Open Access Te Herenga Waka-Victoria University of Wellington
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Being confident in practice: A study on the influences on confidence in new graduate nurses

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posted on 2021-11-22, 00:51 authored by Greenlees-Rae, Joanne

The purpose of this study was to understand influences on new graduate nurses’ confidence in their nursing practice. Confidence is a self-belief that an affirmative outcome will be achieved in a situation, and is influenced by factors individual to each person. New graduate nurses commence nursing practice feeling somewhat confident or not confident at all, and this feeling of confidence changes and evolves over their first year of practice as they navigate transition from a nursing student to a professional nursing role. Being confident is an important attribute of a nurse as it assists nurses to make decisions in their practice to achieve the outcomes they, or their patients and families and/or whanau require. Being confident will assist new graduate nurses to perform clinically, and to help them to face any challenges in their practice.  This study used the principles of Appreciative Inquiry as a methodology. Appreciative Inquiry is a flexible and positive approach to research, placing an emphasis on dialogue, collaboration and affirmation. It sought to discover what was working well with regards to confidence and its influences for the new graduate nurse. Utilising the elements of Appreciative Inquiry, I have analysed the dialogue of nine new graduate nurses who shared their stories of their nursing practice. Five themes were identified: firstly understanding confidence and the subthemes of self-awareness, knowing confidence, defining confidence, reflection, self-doubt, over-confidence, and feigning confidence; secondly developing a professional identity with the subtheme of resilience; thirdly relationships with the subthemes of collegial relationships, culture of the environment, the patients’ influence, feedback, and trust; and the fourth theme of developing learning and experience with the subthemes of learning and knowledge, experience, and critical thinking and decision making, and finally the fifth theme of looking to the future.  The study dialogue identifies influences on the nurses’ confidence, and their reflective practice particular to each nurse which consistently permeate their nursing practice. Recommendations are made for further nursing practice, education and research.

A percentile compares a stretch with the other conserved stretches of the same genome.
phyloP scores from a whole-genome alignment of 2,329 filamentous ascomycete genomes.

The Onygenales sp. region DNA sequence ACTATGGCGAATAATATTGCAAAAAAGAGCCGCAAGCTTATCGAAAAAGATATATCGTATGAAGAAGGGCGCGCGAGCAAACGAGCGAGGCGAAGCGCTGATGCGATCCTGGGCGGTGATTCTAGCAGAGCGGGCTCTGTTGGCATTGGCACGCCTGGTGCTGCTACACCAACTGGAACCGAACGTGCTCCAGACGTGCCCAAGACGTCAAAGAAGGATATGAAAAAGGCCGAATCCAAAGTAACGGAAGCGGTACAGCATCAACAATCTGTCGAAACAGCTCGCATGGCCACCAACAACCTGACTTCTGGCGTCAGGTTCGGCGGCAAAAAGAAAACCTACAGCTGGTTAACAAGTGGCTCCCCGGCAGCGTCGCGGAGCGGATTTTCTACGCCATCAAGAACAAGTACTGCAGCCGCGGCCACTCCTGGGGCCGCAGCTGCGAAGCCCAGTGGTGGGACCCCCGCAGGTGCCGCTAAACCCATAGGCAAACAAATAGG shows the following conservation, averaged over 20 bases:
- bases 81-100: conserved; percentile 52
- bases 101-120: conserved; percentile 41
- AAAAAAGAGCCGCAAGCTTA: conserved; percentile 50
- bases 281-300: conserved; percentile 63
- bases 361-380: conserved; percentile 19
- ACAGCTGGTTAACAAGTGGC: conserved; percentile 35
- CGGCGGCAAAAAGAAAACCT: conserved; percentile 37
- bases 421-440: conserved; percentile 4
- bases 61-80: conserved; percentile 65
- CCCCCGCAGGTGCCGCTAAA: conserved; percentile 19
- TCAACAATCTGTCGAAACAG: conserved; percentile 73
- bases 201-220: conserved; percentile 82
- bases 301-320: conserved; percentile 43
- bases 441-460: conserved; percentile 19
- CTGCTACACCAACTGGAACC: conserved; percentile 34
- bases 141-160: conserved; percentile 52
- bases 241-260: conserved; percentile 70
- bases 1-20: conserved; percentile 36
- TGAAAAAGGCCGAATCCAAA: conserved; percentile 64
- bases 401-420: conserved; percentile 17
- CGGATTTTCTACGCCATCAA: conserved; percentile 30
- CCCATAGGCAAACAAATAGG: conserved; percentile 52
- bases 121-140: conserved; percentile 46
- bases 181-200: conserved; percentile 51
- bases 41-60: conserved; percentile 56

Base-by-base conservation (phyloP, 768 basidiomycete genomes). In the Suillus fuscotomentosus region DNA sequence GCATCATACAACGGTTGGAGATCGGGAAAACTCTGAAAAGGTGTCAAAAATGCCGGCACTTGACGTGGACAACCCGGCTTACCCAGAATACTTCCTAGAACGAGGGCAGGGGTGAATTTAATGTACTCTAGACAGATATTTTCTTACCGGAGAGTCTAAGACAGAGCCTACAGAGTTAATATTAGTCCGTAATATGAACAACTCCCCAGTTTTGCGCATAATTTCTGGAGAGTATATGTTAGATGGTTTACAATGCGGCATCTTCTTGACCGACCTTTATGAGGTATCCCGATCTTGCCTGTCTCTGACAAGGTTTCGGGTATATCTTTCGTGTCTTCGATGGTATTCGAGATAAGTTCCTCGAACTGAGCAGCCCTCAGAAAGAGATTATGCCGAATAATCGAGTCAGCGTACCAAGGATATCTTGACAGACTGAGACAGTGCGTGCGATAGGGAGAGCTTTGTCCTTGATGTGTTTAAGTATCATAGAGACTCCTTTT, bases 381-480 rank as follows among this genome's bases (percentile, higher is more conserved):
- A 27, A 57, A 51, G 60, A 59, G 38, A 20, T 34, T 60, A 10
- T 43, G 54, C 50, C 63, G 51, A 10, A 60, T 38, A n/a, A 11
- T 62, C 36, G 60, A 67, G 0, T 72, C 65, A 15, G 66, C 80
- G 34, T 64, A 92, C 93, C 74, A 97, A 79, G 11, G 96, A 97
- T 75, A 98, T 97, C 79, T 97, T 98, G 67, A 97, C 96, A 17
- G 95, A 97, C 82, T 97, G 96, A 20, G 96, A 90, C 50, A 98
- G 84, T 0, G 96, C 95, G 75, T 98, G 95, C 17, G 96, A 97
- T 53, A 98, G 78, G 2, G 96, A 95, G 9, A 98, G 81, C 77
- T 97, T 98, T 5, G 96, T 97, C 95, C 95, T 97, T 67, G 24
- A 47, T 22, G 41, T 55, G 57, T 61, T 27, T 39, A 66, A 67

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Date of Award



Te Herenga Waka—Victoria University of Wellington

Rights License

Author Retains Copyright

Degree Discipline


Degree Grantor

Te Herenga Waka—Victoria University of Wellington

Degree Level


Degree Name

Master of Nursing

ANZSRC Type Of Activity code

970111 Expanding Knowledge in the Medical and Health Sciences

Victoria University of Wellington Item Type

Awarded Research Masters Thesis



Victoria University of Wellington School

Graduate School of Nursing, Midwifery and Health


Walton, Jo Ann; Lindsay, Natalie